“This is Not a Cigar: Rereading Rand” by Susan Sellers and Michael Rock

It’s not so often that you get see an example of design criticism as lucid and thoughtful as this. This reading of Rand’s work, which begins with an examination of a flyer Rand made for a brand of cigars, shows us just how ripe for examination graphic design can be, despite the fact that it often isn’t subjected to close readings.

When reading about design, you often stumble onto people bemoaning the lack of criticism in the field (this was a big topic of conversation during the 90s especially. Looking Closer 2 has quite a number of essays devoted to talking about the various forms criticism might take). Graphic design is often compared to fields like architecture, art, and literature—all fields which involve not only the creation of artifacts but also the commentary on those artifacts by a trained critics. Even today, the question as to why we don’t have a similar culture of discourse around design (usually meaning graphic design in particular), continues to be asked in forums like Jarrett Fuller’s Scratching the Surface podcast.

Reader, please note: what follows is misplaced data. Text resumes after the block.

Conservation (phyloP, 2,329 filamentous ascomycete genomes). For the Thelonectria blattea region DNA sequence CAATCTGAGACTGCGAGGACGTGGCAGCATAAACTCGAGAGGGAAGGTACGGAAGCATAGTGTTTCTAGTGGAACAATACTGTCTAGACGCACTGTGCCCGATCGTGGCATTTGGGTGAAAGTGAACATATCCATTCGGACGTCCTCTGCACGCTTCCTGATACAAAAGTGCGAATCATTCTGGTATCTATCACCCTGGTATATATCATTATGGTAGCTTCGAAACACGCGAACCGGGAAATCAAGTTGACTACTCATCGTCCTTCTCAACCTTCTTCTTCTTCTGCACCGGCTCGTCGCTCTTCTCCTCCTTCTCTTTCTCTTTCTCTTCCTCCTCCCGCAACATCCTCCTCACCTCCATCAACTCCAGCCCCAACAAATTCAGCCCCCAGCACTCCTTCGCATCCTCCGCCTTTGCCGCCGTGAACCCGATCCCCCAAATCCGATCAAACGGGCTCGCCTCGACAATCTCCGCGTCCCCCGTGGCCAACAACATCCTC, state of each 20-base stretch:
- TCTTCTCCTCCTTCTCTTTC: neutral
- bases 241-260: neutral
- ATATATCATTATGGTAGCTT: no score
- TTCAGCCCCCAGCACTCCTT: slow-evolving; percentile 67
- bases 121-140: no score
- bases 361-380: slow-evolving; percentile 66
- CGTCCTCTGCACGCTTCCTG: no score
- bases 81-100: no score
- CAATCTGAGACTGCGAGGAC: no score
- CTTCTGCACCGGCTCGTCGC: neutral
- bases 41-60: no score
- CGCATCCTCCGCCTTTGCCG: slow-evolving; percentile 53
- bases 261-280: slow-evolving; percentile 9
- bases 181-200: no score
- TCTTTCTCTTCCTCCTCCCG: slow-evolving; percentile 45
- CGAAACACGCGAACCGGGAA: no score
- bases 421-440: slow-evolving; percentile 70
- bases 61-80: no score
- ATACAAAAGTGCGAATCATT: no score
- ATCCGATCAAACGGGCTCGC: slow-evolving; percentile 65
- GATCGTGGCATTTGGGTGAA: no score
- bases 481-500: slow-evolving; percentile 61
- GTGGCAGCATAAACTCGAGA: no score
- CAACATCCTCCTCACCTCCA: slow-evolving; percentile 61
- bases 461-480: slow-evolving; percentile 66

There are a lot of reasons that have been proposed as to why this lack of critical dialogue around design exists, but that’s left for designers to talk about. For me, a design dilettante, it’s nice to just be able to read an examination into the work of a graphic design icon.

This close reading of Rand’s work is a very insightful examination into the graphic devices deployed in order to make things appealing to men. While some have tried to separate design from its cultural context and present the goal of design as being a solution to a problem, design can only be successful if it is done with an intimate knowledge of culture (how people think, what people value) and that designed objects themselves have a tremendous impact on culture.

“This is Not a Cigar” invites us to look at these things which may seem innocuous at first (a flyer, a magazine), but which upon closer examination reveal that design’s foremost role is to materialize various fictions put forth on behalf of (often wealthy, often male, often white) people.